Medical teams at The James Cook University Hospital have come together to help a kidney patient who was diagnosed with cancer.
When Makereta Cakaunitabua had her overactive thyroid taken out the last thing she expected was to be told that she had cancer.
Following her operation consultants tested part of the gland that was removed for any abnormalities, as they do with all patients, and quickly discovered that Makereta had thyroid cancer and told her that they needed to remove it.
The 39-year-old who lives in Catterick is no stranger to James Cook after being diagnosed with kidney failure in 2016.
“It was so overwhelming to already have kidney failure and then be told that I had cancer on top of that,” she said.
Makereta, who is currently studying a nursing degree, soon returned to the Middlesbrough hospital to have her thyroid completely removed.
Following surgery thyroid cancer patients are given radioactive iodine therapy to ablate any remaining thyroid tissue to reduce the risk of the cancer reoccurring.
This involves swallowing a single capsule of radioiodine which releases short range radiation that destroys the thyroid cells that have taken it up – removing the last remnants of the thyroid and any cancerous tissue. Any radioactive iodine not absorbed by the thyroid is usually quickly disposed of by the kidneys in urine.
But due to her kidney failure Makereta is unable to clear out any toxins from her body, meaning she has to have dialysis three times a week at home.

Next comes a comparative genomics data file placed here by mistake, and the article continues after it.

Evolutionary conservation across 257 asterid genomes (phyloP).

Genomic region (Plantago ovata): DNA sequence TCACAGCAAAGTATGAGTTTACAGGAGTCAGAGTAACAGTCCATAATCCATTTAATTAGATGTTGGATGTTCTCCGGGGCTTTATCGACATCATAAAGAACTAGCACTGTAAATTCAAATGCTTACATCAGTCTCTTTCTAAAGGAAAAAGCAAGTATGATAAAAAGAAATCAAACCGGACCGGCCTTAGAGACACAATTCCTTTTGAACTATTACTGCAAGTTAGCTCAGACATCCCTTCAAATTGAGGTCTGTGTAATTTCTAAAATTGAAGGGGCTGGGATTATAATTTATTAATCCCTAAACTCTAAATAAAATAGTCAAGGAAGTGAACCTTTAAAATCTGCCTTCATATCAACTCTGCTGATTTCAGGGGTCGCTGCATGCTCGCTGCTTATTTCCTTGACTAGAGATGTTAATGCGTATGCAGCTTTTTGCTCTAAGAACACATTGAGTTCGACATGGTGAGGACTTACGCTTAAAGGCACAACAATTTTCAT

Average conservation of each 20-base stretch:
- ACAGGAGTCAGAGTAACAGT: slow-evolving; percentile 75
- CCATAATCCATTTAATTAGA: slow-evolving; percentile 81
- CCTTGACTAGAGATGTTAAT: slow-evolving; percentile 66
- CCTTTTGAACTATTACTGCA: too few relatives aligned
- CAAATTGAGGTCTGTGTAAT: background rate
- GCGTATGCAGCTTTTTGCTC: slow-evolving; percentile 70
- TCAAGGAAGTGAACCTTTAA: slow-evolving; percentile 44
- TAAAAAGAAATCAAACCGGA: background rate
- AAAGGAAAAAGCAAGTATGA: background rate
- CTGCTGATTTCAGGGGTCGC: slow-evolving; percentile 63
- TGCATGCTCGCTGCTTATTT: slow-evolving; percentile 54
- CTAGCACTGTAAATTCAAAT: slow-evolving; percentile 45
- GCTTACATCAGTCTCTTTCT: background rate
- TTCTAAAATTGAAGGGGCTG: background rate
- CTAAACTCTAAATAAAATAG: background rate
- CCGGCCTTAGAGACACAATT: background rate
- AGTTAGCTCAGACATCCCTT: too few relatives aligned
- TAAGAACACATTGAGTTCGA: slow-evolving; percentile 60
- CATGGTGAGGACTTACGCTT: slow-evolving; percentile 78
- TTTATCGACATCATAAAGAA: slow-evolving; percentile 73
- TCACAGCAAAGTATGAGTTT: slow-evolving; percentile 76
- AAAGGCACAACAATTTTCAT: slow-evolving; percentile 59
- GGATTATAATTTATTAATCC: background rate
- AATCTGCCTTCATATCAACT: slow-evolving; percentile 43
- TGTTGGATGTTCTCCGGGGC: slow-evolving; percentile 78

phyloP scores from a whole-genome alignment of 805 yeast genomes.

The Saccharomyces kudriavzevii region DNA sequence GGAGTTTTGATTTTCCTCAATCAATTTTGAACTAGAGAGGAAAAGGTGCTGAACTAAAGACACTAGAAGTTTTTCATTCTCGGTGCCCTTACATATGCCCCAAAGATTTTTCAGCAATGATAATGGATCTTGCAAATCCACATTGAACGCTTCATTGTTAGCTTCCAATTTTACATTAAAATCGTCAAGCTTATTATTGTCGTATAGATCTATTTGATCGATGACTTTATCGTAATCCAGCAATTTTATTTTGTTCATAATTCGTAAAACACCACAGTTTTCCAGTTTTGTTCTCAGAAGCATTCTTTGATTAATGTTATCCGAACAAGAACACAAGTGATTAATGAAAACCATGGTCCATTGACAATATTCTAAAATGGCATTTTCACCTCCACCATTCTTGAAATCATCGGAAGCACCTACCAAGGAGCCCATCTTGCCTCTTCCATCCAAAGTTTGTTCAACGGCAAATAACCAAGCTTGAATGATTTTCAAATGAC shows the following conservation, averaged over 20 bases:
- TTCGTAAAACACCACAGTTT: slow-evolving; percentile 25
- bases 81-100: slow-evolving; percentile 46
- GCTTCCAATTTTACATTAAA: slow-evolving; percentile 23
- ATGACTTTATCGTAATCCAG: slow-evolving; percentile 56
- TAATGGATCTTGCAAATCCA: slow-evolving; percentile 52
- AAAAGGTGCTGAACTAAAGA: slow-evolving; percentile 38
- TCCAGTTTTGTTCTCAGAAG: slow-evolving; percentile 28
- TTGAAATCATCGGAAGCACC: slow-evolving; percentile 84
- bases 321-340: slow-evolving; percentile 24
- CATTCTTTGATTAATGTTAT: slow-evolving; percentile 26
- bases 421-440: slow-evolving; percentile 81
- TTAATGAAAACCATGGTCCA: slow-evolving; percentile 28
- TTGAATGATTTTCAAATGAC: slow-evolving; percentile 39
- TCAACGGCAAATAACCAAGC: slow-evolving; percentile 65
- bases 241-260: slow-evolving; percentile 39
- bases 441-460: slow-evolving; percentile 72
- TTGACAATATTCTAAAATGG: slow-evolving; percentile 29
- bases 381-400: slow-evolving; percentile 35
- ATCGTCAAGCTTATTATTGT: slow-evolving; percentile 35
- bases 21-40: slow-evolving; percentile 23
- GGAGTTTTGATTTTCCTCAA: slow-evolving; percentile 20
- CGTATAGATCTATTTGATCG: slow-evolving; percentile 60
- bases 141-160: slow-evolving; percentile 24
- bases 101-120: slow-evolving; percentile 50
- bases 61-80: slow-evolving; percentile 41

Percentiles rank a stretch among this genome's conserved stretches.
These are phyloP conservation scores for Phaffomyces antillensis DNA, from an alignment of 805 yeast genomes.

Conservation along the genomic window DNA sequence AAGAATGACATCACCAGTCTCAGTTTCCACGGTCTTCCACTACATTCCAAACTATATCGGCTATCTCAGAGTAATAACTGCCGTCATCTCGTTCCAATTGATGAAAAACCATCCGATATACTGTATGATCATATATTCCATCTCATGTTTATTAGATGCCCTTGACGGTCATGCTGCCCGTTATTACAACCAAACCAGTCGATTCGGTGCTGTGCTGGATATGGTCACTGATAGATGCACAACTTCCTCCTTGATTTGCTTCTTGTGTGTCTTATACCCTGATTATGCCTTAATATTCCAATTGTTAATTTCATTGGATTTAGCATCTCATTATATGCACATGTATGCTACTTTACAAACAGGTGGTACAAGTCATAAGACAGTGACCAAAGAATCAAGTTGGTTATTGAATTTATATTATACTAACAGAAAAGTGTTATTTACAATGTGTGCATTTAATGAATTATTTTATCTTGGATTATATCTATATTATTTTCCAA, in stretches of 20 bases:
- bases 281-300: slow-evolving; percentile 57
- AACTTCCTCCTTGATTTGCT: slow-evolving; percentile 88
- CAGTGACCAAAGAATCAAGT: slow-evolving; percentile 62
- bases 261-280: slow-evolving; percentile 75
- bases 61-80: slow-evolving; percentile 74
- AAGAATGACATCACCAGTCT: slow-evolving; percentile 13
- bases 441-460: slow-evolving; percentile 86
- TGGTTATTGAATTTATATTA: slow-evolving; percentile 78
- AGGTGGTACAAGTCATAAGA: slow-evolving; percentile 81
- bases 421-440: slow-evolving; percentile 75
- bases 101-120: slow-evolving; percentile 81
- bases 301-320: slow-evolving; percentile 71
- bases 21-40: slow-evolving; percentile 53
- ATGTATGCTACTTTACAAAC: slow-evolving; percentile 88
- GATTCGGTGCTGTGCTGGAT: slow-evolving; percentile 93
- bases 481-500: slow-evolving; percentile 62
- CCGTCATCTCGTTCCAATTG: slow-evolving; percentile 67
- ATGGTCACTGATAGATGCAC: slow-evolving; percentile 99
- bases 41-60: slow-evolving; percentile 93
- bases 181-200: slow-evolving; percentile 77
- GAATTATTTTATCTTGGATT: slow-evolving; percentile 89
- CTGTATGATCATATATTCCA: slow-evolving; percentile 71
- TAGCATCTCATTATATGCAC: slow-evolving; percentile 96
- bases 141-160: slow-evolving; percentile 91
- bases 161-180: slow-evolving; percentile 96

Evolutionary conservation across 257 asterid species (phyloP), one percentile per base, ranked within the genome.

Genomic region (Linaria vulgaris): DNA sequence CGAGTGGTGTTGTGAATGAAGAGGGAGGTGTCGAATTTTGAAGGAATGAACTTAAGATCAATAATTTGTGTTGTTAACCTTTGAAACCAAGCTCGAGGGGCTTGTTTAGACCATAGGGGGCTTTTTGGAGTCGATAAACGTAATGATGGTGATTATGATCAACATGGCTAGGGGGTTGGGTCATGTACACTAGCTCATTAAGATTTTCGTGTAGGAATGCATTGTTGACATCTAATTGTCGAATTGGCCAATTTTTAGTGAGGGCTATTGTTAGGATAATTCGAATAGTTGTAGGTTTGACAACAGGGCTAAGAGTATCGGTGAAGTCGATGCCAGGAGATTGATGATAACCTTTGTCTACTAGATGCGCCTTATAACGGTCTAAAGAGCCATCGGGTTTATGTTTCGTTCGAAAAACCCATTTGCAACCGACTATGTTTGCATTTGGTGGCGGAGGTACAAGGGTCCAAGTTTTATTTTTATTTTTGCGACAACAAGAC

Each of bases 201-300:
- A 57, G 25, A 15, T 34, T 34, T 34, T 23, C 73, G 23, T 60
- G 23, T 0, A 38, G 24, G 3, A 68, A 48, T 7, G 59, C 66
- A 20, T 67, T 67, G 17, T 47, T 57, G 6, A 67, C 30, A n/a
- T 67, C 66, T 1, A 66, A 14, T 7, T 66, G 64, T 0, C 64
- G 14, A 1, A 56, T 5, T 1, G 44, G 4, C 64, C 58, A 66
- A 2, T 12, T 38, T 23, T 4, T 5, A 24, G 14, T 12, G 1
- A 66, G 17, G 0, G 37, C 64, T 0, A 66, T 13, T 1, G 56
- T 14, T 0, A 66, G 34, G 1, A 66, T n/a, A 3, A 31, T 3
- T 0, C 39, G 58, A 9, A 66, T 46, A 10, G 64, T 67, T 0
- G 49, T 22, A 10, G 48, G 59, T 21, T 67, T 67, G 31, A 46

The hospital’s nuclear medicine team, her oncologist and nephrologist quickly worked together to come up with a solution and were able to offer the radioiodine therapy to Makereta, in the radioactive treatment room, while she was dialysing.
“The team at James Cook were able to give me radioiodine therapy at the same time as my dialysis to help dispose of the radiation. I was in the radioactive treatment room for four to five days. It was hard because I couldn’t see my son or husband but I’m so happy it worked,” she said.
“It felt strange because normally when I have dialysis the nurses would be right next to me but because I was in the radioactive treatment room they had to watch me from the other side of a glass window.
“It was a big relief to be able to get back to my husband and our son.”
Now, Makereta is cancer free, gaining more energy as the days go on and is looking forward to being able to go back onto the kidney transplant list.
Mark Richardson, head of nuclear medicine at James Cook said: “Post treatment scans confirmed uptake of radioactive iodine in the thyroid bed indicating that a therapeutic effect was delivered and the nuclear medicine staff remain confident that the modified regime will prove effective in Makereta’s thyroid treatment.
“We are very happy that teams across the hospital were able to work together to offer the best treatment possible and we are very pleased that Makereta is feeling better.”